Dear Amy: My brother-in-law is a textbook case of narcissistic personality disorder. He has three young-adult children. Their mom died when they were young. They have put up with years of his raging at them and putting them on pedestals.
I have read that NPD is often passed from parent to child through successive generations. I'm not sure if his children are aware of or understand his personality disorder. Members of my husband's family recognize this man's NPD but are unwilling to involve themselves on his children's behalf.
I've found several very good articles on the Internet explaining NPD and its effects on adult children. I was wondering if I should send these articles to them or stay out of it. What should my responsibility be to help children with a parent with a personality disorder like this? They all live fairly far away from me.
— Worried Aunt
Dear Aunt: Its dicey and sometimes dangerous for amateurs (like you and me) to "diagnose" another person. Narcissistic personality disorder is a complex condition. My own reading about personality disorders emphasizes that clinicians find it challenging to diagnose and treat disorders along this spectrum.
Rather than abruptly sending these children information about this condition gathered on the Internet (with the admonition that they could also have this disorder), you should try to engage them in an ongoing dialogue, not only about their father but also about their own lives. If they see you as an open-minded, caring and concerned family member, they will trust your motivations and be more open to any information you may have for them.
Learning and facing the truth about their father's issues could transform their lives. Reading about this condition might provide answers to lifelong questions and lead these young adults toward healing and help for themselves. However, before sharing anything with them you should establish your own bona fides and also urge them to discuss their family issues with a mental health professional.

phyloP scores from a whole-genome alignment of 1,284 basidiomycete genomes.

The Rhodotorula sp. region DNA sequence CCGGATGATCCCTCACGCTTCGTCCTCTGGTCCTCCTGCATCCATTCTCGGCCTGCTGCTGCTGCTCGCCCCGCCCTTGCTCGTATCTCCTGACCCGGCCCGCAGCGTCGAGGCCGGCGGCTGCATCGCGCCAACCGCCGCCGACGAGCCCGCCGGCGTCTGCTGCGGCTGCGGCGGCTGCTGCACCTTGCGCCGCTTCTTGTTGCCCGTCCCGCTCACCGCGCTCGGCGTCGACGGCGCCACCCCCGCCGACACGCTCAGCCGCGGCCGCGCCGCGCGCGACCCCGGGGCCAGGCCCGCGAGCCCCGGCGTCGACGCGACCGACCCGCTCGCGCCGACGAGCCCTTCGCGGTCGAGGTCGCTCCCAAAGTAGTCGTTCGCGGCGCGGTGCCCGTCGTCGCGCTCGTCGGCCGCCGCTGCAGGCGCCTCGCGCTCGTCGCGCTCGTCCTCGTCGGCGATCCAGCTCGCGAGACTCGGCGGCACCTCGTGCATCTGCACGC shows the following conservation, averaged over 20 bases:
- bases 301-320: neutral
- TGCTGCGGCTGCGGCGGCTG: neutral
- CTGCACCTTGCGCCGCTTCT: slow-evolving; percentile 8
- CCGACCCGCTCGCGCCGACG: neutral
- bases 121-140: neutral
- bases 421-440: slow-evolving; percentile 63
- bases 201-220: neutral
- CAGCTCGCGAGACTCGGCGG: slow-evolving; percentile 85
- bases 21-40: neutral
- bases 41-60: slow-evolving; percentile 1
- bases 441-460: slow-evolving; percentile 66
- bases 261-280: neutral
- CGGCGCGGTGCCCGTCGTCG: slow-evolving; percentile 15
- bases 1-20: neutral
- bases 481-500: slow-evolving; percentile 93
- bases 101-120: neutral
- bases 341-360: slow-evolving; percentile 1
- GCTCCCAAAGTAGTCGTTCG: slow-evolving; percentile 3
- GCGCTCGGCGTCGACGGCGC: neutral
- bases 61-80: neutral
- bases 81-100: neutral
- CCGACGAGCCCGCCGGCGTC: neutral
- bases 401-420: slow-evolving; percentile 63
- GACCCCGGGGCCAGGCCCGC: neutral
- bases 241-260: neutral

Dear Amy: I am currently seven months pregnant. I am extra clumsy now, and the other day I nearly hit a guy who was crossing the street. I've had other close calls while driving. I am trying to be safe and stay off the expressways.
My friend has planned a "Girls Night In." She lives about 40 minutes away on the expressway and insists on my attending. She refuses to meet halfway at a restaurant. She thinks I'm exaggerating by not wanting to drive far during my pregnancy, but I want to be safe and cautious.
I am a little surprised that she doesn't understand or respect my decision. Is there a better way I can explain myself, or do you think I am exaggerating too?
— Clumsy Preggo
Dear Preggo: You should not have to turn yourself inside out to satisfy your friend. Furthermore, you should not have to provide reasons (or excuses) for not wanting to drive 40 minutes at night along roads you don't want to traverse, regardless of your condition.
Let this be an early lesson regarding the risks and responsibilities of motherhood. You are in charge of your life. You are also now in charge of your baby's life.
All you have to say is, "I told you I don't feel comfortable doing this, and you don't seem willing to accept my explanation or compromise, so I'll just have to thank you for the invitation but take a pass this time."
Dear Amy: "Upset Mother" reported that she gave money to her two daughters unequally based on their need — creating resentment from the more independent and successful daughter.
I come from a similar background. My parents poured their money into my needy sister, and I got nothing. You can't help but feel you're the "loser" for being more successful.
— Sad Sister
Dear Sad: Some parents handle this by "paying down" their inheritance. Whatever amount they give the needier child, they give an equal amount to the non-needy, with the understanding that this diminishes any money they might receive later. But the diminishment happens equally, and I like this solution.Copyright © 2014, The Baltimore Sun